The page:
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Nearly 200 women and children in Orange were “at serious threat of further harm or death”

May 2, 2023

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By David Fitzsimons

Orange’s shocking domestic violence record was laid bare on Tuesday night.

As Orange City Council unanimously backed a plan to be involved in an annual domestic violence prevention campaign, one councillor spoke of her own experience.

Councillor Melanie McDonell. Copyright: Orange News Examiner.

Councillor Melanie McDonell said it was an “incredibly personal issue” for her.

“I’m a survivor twice-over of domestic violence,” she said.

“Domestic violence is not just physical violence, it’s psychological, emotional, financial, it’s sexual. It’s not as obvious as seeing bruises and broken limbs.

“This is something [where] we need to raise awareness.”

In a lengthy interview with The Orange News Examiner in August last year McDonell spoke about domestic violence.

Councillor David Mallard brought the issue to council, asking it to get involved in the annual 16 Days of Activism against Gender-Based Violence event later this year.

He said official crime statistics showed Orange had the 12th highest rate of domestic violence in NSW last year with 402 incidents.

The figures also showed a trend of an annual increase of 13.4 per cent in domestic violence related assaults in Orange.

He said the figures also showed Orange has the 17th highest rate of sexual assaults in the state with 82 incidents.

Councillor David Mallard. Facebook.

“The alarmingly high rates of domestic and family violence in Orange and the need to ‘break the cycle’ have also been highlighted by local police and magistrates, as reported on by local media,” he said in a report to council.

Mallard said while there were groups actively working on domestic violence there was a gap where council could be involved in prevention work.

“What we need more of, and what local government in particular can do a lot of, is whole-of-community work to shift attitudes, to shift expectations and behaviours,” he said.

Councillor Steve Peterson said a committee meeting earlier in the day had discussed ideas the council could consider.

“[They include] banners in the town entrances stating that domestic violence is a crime and domestic violence is not tolerated in Orange,” he said.

“The committee thought that advertising material on the issue on jerseys of local sporting clubs could be considered.”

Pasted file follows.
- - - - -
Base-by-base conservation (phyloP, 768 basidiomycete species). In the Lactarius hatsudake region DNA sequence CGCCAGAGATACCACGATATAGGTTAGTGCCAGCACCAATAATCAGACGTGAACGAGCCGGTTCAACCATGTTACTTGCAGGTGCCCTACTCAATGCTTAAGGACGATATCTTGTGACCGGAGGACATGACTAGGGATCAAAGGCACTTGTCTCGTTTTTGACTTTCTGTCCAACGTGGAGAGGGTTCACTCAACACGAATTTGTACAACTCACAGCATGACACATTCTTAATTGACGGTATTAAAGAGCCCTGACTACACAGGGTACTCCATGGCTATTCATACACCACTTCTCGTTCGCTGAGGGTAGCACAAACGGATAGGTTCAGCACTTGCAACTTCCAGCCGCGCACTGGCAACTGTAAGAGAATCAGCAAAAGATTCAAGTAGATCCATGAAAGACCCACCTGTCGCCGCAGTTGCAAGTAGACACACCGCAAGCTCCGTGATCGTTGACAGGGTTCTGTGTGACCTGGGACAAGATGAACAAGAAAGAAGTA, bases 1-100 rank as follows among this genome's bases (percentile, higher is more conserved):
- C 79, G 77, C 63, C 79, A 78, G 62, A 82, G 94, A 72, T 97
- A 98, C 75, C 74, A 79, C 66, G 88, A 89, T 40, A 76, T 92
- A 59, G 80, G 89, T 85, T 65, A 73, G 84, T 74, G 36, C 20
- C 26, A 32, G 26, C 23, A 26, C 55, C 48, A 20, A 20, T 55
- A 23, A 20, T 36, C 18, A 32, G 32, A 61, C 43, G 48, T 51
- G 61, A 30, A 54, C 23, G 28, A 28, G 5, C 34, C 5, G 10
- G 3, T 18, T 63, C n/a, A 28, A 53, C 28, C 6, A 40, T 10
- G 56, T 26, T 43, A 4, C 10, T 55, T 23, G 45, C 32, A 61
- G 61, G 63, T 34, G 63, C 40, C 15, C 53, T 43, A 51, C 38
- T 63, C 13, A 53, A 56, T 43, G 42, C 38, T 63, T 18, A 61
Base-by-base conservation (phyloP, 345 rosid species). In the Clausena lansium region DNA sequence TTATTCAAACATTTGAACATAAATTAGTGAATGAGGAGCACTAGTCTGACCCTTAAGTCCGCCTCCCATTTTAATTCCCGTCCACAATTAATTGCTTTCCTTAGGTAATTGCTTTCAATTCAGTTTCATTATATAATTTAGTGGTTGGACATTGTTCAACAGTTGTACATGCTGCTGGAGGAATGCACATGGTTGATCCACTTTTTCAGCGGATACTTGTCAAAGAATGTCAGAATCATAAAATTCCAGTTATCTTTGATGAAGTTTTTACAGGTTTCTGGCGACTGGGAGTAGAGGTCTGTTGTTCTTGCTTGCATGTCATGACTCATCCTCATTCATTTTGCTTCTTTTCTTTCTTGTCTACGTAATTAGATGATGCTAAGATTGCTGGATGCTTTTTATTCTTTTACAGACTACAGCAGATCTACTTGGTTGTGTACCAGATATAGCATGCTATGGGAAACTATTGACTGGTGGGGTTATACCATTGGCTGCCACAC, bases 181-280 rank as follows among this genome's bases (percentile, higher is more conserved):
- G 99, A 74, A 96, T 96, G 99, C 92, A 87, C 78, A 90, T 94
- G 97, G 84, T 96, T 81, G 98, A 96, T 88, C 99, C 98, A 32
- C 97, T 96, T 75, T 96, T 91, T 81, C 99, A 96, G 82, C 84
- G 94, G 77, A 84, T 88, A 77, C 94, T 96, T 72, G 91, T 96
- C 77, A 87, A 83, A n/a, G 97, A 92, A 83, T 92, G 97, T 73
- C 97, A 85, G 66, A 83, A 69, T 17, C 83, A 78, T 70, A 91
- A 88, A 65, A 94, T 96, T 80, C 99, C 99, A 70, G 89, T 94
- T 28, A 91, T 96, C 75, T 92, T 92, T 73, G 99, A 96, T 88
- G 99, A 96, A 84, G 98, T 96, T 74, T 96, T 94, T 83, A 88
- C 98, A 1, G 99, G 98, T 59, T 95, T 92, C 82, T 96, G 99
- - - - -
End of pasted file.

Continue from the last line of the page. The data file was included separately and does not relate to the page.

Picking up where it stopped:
Deputy mayor Gerald Power said the problem was an “epidemic” and the council needed to act.

Councillor Tony Mileto said there was a link between domestic violence and the large amount of money gambled in Orange.

“It’s no coincidence. $38 million a year, $780,000 a week for a city of 40,000 people,” he said. “My understanding is that some of the hotels are paying overs, just knowing how much gambling goes on in this town.” Mileto was referring to the prices paid in recent years to buy hotels in Orange with poker machines.

The Orange News Examiner has reported previously on the huge problem Orange has with poker machine gambling.

Mayor Jason Hamling said the domestic violence record in Orange “was nothing to be proud of”.

“They are the worst statistics that we want to be involved in.”

Councillor Frances Kinghorne said domestic violence was spread across the community: “It’s not just the people who are poverty stricken who do this, it’s all over.”

A report to council from Housing Plus showed hundreds of domestic violence victims needed help each year in Orange.

Councillors discussing domestic violence on Tuesday night.

“In the last financial year the Central West Women’s Domestic Violence Court Advocacy Program supported 874 women in the Orange 2800 postcode, of those 620 involved incidents where the relationship was intimate,” it said.

“(And) 194 of the women and their children were deemed to be at serious threat of further harm or death and listed at the Central West Safety Action Meeting.

“The majority of referrals received were from NSW Police; 164 referrals were received from external services, or women contacting the service directly.”

The report also said that since opening in February last year The Orchard Orange, which includes six self-contained units and two crisis rooms for domestic violence support, had seen 61 women and 76 children stay at the centre.

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